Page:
My posts may include paid links for which I earn a commission.
I’ve seen a lot of posts in my Facebook feed this month about “pinkwashing” and why Breast Cancer Awareness month is a farce. I take the time to read all of them because I don’t want to be one of those people who just buries my head in sand and ignores anyone who disagrees with me. But after doing a 10 mile training walk on the treadmill today, I felt like I couldn’t be quiet anymore about why *I* will be doing the Avon 39 Walk to End Breast Cancer next week.
The first time that I signed up for the walk, I did it for very simple reasons. Both of my grandmothers had breast cancer. I had many friends, neighbors, and colleagues who fought breast cancer along with an aunt and a cousin. I felt so impacted by the sheer volume of people around me who had faced it. I wanted to do something to honor all of them and it seemed like the money and awareness that I could raise would be a way of doing that.
That first walk changed everything.
In the course of my fundraising, people came out of the woodwork telling me their stories. A neighbor who was only my age and had undergone a double mastectomy and I didn’t even know it. A friend whose mother died of breast cancer the year before. It seemed like by putting it out there that I was doing the walk, people felt more comfortable talking to me about breast cancer. Many of them thanked me for doing it and asked me to carry their names or the names of their loved ones during my walk, and I did.
During the walk itself, I saw so many survivors. I was humbled to see women who were just completing chemo walking faster than I was. I learned that my teammates were all walking for very personal reasons, too. Talking to Shawn and knowing why he wears the hat that he wears reminds me at every mile how important it is to him. Seeing Vanessa‘s mom, a breast cancer survivor herself, waiting and waving at the Finish Line brought the whole walk into perspective.
And then there’s the money.
A lot is said about how much of the “funds” raised by pink campaigns actually goes to research and the people who need it. I don’t doubt for one minute that many companies use it mainly for PR, and I hate that the NFL gives so little compared to what it looks like they are giving. Attending the opening and closing ceremonies of the Avon Walk as well as their website tells me exactly where that money is going. Hearing people from God’s Love We Deliver, You Can Thrive!, and the NYU Cancer Center talk about how they are using the money they are getting makes me wish I had raised even more.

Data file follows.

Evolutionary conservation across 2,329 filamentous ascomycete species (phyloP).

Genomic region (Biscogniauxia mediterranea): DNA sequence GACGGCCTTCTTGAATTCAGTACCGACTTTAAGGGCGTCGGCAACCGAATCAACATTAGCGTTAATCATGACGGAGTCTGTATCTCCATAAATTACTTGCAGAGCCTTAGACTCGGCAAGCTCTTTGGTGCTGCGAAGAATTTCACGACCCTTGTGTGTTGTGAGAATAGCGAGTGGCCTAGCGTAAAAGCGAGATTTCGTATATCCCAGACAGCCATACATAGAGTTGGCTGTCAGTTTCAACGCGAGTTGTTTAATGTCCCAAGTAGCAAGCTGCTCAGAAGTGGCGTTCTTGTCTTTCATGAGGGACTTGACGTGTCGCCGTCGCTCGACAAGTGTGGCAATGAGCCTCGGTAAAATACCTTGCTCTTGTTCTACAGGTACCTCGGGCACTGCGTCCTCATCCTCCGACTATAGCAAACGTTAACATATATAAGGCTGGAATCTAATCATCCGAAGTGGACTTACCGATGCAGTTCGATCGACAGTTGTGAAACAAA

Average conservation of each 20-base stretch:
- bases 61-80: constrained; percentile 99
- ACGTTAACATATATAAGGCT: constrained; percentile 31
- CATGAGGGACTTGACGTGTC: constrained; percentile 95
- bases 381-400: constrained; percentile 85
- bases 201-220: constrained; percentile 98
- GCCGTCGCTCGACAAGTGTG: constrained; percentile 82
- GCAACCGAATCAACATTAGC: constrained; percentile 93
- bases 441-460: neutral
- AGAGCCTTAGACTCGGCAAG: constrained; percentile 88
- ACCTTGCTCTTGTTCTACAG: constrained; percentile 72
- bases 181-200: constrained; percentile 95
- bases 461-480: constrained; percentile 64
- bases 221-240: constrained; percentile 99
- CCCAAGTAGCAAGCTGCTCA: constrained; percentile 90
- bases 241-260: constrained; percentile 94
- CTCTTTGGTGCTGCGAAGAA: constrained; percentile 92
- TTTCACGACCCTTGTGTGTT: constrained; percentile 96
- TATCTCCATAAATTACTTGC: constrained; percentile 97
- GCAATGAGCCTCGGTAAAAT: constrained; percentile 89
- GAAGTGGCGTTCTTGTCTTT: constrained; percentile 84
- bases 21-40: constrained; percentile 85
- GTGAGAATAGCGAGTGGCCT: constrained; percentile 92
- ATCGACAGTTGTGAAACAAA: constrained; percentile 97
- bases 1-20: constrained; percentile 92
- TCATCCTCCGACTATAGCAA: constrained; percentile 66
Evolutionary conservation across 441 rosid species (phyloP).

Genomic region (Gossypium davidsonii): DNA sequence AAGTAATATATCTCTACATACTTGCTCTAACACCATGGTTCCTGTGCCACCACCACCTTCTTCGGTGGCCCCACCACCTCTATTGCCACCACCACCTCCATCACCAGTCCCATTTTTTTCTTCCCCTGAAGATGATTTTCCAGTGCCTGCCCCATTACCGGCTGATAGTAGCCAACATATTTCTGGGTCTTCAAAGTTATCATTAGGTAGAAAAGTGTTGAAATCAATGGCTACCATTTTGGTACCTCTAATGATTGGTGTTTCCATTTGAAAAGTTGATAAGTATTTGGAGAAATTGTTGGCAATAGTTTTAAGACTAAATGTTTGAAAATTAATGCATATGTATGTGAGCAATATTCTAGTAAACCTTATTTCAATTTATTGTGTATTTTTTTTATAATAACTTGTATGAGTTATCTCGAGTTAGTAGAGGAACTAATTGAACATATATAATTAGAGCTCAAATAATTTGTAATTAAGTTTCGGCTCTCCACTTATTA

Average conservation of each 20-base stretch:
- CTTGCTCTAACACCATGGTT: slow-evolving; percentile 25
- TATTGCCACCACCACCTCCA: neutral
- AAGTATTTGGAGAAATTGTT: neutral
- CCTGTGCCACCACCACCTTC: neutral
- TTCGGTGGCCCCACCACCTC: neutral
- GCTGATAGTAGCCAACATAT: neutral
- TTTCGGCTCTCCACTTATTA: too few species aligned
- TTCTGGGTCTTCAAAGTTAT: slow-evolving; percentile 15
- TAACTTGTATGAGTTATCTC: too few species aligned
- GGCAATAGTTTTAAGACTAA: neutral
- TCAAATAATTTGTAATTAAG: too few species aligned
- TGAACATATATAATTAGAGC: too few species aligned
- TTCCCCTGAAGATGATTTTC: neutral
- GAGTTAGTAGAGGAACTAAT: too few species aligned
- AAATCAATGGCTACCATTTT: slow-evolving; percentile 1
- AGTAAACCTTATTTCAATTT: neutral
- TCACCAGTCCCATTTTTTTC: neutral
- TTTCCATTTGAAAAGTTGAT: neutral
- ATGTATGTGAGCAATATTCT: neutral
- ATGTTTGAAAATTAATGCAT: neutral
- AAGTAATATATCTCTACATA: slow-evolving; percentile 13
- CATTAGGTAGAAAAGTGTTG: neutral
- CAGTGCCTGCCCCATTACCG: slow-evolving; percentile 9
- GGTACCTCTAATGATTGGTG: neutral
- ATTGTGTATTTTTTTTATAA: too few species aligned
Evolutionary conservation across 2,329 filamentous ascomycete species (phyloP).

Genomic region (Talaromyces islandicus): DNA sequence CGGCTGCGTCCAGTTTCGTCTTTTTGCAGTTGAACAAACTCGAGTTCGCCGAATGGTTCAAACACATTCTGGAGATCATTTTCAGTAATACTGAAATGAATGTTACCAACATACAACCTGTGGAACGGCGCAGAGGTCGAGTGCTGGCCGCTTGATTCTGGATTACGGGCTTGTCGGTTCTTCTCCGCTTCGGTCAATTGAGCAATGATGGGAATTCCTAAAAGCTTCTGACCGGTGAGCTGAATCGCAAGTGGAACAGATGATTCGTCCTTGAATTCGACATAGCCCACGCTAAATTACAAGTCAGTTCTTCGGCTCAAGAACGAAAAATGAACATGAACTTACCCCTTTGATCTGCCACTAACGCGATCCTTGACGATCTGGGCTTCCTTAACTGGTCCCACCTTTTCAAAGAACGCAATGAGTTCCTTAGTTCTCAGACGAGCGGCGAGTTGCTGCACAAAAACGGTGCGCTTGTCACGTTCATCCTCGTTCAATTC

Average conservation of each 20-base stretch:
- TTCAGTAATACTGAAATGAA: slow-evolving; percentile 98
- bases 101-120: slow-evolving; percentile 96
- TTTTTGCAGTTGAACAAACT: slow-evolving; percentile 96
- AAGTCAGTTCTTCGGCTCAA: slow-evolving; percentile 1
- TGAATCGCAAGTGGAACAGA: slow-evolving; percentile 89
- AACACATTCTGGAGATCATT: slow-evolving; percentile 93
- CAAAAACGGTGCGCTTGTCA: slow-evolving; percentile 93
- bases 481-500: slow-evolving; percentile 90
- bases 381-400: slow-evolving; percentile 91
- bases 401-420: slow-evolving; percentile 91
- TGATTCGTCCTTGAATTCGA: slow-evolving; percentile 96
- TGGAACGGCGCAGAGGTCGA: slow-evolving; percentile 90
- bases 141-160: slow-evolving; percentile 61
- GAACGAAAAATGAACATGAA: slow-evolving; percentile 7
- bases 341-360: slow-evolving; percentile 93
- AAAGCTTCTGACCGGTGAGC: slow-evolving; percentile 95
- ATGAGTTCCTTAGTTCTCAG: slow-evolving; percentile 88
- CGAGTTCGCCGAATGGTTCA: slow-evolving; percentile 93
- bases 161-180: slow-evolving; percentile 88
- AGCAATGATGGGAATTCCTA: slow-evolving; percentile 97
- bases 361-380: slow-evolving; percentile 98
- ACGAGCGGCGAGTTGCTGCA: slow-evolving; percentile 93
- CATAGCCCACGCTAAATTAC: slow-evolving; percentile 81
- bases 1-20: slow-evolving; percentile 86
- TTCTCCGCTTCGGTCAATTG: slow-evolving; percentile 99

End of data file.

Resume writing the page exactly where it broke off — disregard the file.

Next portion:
It’s Not Just Me
For every story out there about someone who hates Breast Cancer Walks, there is another story about someone who is inspired by them. Today I came across this post Why I Quit the Avon Walk, and it was NOT at all what I expected. It’s the story of Michelle Ward and how important the walk was to her 6 months after chemo. The post is from 2012 and in it she vows to continue doing the walk each year. I skimmed through her site to see if she is walking this year. I found 2 things: Michelle’s fundraising page for this year (having raised over $7K so far and walking again with her mom, BFF, and another friend) and a blog post by Michelle from October 7 of this year saying that the breast cancer has reoccurred (My Begrudging Life Lessons).
I hope somehow in that sea of people in New York this weekend that I find Team Awesome and can tell them that I read about Michelle and am praying for her. She posted “I personally feel strong when I share what I’m going through and get messages of kindness and support back.” I intend to find any way that I can to let her know that she has the support of a totally unknown blogger in Indiana.
I probably haven’t changed your mind about whether you will walk a walk like this yourself or even give money to mine. But I hope that I have at least shared a different perspective from what you are seeing on social media. My heart breaks for the women who feel like “pink” and “October” are a slap in the face for what they have been through. I hope that they will understand that the rest of us are just trying to do what we can in the ways that we know how to give our time and money to a cause we ALL believe in.